Iowans Lose with Senate "Loser Pays" Bill

Bill Brauch, the former director of the Consumer Protection Division in the Iowa Attorney General’s Office, warns about a “little sleeper of a bill” that would be “a nuclear weapon against judicial fairness.” -promoted by desmoinesdem

Iowa Senate Republicans have hit the ground running this session, and their agenda is replete with extreme proposals. One of them hasn’t gotten much notice yet but, if enacted, would represent the most radical change to Iowa’s judicial system since its inception.

Senate Study Bill 1008 would impose the “loser pays” standard in all civil actions in Iowa courts. This means that if you lose a civil lawsuit you not only have to pay your own attorney fees, you have to pay the other side’s attorney fees as well. Another term for this would be “instant bankruptcy!”

Imagine you are injured in a car accident and sue the other driver to seek recovery for your injuries. If the case is hard-fought both sides might run up tens of thousands of dollars in attorney fees. Say the case is a close one and you lose by a whisker – the jury thought you had a good case but your proof fell just short. Under SSB 1008, you’ll not only have to pay your own attorney fees, you’ll have to pay the other side’s as well!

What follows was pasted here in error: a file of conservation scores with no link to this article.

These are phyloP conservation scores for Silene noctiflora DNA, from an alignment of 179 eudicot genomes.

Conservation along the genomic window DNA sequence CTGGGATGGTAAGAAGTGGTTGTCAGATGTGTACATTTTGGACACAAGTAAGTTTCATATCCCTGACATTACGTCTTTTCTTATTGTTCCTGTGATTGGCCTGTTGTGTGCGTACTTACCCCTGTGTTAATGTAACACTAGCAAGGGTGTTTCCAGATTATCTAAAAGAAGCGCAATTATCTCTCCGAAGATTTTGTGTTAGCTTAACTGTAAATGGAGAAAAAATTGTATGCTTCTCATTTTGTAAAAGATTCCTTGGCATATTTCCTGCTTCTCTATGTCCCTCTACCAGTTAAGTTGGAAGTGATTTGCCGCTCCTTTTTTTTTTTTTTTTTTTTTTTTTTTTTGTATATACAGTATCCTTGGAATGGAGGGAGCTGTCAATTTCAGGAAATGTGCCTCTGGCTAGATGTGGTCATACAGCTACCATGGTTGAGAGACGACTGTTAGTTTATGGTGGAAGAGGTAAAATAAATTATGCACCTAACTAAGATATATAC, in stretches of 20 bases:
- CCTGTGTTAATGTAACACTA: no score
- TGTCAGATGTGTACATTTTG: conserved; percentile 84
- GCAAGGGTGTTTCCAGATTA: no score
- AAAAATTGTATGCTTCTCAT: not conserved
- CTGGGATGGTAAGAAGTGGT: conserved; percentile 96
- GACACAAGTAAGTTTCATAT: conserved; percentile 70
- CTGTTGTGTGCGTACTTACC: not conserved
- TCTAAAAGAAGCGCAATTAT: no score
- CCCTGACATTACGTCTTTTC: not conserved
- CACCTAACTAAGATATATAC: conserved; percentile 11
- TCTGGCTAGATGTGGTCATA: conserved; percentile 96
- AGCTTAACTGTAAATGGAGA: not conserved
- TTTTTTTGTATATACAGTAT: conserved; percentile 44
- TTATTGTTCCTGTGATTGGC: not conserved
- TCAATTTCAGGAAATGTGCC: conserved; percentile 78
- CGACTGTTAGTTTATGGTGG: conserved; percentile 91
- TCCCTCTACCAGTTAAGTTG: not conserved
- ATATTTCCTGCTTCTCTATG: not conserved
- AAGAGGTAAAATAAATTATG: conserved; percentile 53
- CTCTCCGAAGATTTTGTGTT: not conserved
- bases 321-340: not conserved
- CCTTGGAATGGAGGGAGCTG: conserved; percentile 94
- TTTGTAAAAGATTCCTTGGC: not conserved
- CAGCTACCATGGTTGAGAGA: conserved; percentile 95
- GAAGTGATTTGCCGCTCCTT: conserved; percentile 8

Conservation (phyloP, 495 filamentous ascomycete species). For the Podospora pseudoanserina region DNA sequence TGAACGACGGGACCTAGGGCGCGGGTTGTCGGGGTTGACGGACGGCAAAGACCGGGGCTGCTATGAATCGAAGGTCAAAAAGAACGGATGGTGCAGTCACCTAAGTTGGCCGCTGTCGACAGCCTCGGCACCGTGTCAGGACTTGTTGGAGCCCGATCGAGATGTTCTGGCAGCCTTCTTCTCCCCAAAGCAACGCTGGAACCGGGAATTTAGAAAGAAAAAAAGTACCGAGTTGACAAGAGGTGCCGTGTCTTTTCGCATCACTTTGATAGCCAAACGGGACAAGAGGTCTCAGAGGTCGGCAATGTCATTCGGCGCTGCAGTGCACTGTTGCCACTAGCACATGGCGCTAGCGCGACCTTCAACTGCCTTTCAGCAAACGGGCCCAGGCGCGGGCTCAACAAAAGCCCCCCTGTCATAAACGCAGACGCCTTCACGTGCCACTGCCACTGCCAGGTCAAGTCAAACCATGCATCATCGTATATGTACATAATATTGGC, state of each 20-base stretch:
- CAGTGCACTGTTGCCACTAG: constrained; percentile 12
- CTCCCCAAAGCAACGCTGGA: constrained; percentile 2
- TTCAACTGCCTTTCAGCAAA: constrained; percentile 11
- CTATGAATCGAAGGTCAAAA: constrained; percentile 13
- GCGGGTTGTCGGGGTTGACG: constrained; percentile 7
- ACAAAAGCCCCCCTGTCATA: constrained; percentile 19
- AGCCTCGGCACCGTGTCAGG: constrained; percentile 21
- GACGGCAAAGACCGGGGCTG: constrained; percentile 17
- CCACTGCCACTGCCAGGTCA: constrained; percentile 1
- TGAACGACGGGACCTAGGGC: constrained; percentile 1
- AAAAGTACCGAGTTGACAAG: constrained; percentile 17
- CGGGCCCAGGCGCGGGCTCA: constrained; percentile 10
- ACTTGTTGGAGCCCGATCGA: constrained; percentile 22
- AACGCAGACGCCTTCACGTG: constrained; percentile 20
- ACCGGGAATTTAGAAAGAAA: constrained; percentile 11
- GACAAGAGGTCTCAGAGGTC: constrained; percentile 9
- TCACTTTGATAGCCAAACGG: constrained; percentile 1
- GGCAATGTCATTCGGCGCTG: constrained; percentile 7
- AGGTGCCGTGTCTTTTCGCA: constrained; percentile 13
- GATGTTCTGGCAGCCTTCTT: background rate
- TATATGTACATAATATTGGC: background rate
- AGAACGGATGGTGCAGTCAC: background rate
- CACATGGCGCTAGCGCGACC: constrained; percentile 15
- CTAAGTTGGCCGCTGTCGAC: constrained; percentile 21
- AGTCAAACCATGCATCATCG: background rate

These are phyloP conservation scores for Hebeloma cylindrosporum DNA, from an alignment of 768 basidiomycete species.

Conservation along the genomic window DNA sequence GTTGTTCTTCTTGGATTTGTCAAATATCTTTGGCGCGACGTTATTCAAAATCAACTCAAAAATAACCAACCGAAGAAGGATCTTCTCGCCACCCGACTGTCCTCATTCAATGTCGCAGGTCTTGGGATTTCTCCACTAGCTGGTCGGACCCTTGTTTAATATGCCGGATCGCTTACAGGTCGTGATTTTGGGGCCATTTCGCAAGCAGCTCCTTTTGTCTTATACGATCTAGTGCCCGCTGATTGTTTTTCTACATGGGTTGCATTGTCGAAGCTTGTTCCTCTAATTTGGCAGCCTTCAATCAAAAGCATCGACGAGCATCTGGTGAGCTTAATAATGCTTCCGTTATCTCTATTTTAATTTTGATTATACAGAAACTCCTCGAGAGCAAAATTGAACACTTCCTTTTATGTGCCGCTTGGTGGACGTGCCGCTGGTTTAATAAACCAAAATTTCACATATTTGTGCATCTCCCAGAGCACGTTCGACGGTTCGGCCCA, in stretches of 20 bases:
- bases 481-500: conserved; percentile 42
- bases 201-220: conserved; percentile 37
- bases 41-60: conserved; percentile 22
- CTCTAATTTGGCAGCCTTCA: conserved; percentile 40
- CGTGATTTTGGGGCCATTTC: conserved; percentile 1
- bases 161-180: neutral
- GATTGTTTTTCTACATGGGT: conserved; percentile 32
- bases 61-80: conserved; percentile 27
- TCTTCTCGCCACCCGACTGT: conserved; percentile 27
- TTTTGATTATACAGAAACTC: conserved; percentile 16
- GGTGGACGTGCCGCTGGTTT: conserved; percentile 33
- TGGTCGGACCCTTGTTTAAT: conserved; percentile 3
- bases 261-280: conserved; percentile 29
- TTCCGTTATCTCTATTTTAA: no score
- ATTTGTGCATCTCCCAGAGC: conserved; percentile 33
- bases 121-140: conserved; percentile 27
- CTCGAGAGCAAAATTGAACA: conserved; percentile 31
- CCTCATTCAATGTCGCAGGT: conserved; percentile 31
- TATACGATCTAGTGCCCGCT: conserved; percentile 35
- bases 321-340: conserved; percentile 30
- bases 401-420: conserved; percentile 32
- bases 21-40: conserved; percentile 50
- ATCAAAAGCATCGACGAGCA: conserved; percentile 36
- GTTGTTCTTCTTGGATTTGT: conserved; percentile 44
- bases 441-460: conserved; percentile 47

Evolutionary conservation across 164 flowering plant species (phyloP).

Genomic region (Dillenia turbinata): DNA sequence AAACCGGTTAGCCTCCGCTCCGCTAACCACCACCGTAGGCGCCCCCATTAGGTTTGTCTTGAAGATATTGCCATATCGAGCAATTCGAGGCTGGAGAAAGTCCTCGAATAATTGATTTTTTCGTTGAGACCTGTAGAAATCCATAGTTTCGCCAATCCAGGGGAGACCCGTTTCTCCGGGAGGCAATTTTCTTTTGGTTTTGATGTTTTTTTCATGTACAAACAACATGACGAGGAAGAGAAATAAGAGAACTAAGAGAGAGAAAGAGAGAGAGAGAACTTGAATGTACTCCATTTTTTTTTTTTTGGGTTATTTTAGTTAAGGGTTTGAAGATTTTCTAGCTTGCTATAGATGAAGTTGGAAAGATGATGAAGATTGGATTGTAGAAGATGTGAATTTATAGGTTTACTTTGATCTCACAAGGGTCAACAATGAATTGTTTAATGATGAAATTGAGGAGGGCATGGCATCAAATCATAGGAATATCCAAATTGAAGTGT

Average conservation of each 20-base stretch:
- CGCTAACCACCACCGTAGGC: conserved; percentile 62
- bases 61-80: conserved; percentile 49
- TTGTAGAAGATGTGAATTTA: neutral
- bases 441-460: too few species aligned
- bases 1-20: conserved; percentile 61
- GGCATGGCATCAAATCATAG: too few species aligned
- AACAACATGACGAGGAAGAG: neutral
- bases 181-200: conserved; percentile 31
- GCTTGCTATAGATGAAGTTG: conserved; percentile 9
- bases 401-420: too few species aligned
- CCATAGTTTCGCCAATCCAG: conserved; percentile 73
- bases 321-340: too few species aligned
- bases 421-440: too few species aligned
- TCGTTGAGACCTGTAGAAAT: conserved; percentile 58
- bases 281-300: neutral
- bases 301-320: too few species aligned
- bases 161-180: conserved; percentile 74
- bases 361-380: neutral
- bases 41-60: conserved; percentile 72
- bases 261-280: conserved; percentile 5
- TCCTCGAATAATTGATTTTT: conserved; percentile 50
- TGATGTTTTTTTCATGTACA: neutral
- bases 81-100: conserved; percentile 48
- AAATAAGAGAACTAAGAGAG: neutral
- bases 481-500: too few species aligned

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Who's who in the Iowa House for 2012

Although the 60 Republicans and 40 Democrats in the Iowa House haven’t changed since last year, I thought it was worth updating this post, because some committee assignments have changed, and House Democrats reshuffled their ranking members somewhat.

Majority and minority leadership teams are after the jump, along with all members of standing House committees. All 100 House districts are on the ballot every two years, so I’ve noted the new district numbers for state representatives seeking re-election in 2012, as well as which House members have said they will retire after this year’s legislative session.

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Planned Parenthood PAC rates Iowa lawmakers, praises Petersen and Wessel-Kroeschell

Planned Parenthood Voters of Iowa published its scorecard of Iowa legislators and gave its “Champion Award” to two Iowa House Democrats: State Representatives Janet Petersen and Beth Wessel-Kroeschell.